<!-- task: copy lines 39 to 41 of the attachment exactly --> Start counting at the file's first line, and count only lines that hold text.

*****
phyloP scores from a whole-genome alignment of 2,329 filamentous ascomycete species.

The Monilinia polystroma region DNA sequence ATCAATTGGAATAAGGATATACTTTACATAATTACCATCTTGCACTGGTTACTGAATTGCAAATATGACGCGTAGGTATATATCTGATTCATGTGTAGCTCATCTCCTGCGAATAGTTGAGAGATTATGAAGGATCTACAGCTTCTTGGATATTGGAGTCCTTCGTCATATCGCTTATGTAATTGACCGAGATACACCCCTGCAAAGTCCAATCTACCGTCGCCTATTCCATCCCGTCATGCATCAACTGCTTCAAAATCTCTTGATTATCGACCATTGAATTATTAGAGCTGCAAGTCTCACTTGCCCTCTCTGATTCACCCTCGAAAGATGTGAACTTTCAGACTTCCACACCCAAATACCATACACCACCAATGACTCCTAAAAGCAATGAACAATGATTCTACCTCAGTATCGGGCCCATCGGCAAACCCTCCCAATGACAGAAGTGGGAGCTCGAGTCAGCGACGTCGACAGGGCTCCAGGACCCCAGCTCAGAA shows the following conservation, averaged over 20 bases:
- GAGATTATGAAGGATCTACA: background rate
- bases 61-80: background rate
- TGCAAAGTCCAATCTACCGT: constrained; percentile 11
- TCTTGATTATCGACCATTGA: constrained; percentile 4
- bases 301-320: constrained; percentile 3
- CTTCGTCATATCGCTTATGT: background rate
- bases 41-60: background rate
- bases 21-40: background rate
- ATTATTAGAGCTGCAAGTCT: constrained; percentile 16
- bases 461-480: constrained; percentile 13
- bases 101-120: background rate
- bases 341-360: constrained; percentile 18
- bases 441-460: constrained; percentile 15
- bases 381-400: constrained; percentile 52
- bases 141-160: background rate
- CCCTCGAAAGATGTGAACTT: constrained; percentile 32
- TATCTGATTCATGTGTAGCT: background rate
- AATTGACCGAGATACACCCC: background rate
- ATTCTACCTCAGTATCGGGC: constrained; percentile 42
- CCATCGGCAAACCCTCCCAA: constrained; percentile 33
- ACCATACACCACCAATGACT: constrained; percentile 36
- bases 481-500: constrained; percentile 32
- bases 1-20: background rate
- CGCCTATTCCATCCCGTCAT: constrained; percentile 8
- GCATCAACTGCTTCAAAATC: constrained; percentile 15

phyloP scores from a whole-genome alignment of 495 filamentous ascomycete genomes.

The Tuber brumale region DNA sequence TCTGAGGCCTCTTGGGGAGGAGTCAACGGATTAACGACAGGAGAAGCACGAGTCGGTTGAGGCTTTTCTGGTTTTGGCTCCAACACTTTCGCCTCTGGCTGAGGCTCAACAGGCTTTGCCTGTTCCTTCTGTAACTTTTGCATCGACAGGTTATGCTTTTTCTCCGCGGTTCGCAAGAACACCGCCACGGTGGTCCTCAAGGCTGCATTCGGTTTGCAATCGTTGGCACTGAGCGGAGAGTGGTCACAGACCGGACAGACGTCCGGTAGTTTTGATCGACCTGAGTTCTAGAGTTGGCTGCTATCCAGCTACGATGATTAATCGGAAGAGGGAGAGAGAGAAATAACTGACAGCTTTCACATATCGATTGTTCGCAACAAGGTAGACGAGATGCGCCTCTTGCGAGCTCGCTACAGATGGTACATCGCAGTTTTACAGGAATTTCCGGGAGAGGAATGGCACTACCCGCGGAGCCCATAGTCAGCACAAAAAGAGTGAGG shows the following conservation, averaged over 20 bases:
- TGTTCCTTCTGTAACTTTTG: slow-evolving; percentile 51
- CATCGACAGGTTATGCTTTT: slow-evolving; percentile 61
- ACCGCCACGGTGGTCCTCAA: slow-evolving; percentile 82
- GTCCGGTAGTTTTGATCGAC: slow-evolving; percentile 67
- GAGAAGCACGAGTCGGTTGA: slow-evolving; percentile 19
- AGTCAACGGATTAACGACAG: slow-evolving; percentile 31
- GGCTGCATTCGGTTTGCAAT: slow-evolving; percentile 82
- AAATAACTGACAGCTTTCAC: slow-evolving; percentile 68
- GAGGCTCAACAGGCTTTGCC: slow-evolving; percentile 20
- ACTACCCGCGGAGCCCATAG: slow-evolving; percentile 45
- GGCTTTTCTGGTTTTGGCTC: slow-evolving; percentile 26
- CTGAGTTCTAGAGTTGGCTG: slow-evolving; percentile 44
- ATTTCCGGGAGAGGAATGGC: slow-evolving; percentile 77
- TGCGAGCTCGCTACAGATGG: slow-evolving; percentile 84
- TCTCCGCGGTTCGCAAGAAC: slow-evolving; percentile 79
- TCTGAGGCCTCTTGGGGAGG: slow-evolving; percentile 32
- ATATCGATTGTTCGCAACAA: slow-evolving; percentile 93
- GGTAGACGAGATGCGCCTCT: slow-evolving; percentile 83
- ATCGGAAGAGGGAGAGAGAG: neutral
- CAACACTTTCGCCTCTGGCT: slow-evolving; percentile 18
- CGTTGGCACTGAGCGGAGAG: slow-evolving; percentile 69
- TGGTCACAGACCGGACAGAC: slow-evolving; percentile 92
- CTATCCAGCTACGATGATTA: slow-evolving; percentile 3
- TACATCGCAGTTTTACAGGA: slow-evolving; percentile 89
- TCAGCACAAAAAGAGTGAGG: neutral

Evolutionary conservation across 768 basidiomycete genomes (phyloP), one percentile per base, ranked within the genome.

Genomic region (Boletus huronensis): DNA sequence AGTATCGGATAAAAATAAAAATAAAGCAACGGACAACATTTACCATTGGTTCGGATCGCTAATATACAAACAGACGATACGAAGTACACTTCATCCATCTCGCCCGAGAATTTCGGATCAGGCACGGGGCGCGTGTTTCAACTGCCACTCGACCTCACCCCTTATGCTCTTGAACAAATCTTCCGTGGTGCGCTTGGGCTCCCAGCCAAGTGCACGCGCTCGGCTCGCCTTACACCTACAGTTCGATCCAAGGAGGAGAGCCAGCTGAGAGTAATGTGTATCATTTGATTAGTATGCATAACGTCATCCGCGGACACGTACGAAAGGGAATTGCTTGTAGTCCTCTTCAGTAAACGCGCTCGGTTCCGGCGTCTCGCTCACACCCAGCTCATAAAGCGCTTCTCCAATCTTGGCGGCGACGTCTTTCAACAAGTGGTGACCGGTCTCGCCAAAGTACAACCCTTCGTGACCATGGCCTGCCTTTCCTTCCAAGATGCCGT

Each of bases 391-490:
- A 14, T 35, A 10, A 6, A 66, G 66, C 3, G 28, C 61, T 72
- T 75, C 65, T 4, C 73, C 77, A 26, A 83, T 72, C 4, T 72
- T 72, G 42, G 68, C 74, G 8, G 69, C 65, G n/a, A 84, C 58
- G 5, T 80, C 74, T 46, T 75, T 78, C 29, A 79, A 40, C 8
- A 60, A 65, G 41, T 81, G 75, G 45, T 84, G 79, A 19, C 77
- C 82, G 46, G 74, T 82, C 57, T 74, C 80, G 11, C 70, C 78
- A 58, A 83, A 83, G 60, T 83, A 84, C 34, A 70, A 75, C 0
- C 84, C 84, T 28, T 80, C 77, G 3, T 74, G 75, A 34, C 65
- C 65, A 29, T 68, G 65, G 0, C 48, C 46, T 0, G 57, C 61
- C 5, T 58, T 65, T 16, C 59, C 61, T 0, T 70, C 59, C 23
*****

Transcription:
- ACTACCCGCGGAGCCCATAG: slow-evolving; percentile 45
- GGCTTTTCTGGTTTTGGCTC: slow-evolving; percentile 26
- CTGAGTTCTAGAGTTGGCTG: slow-evolving; percentile 44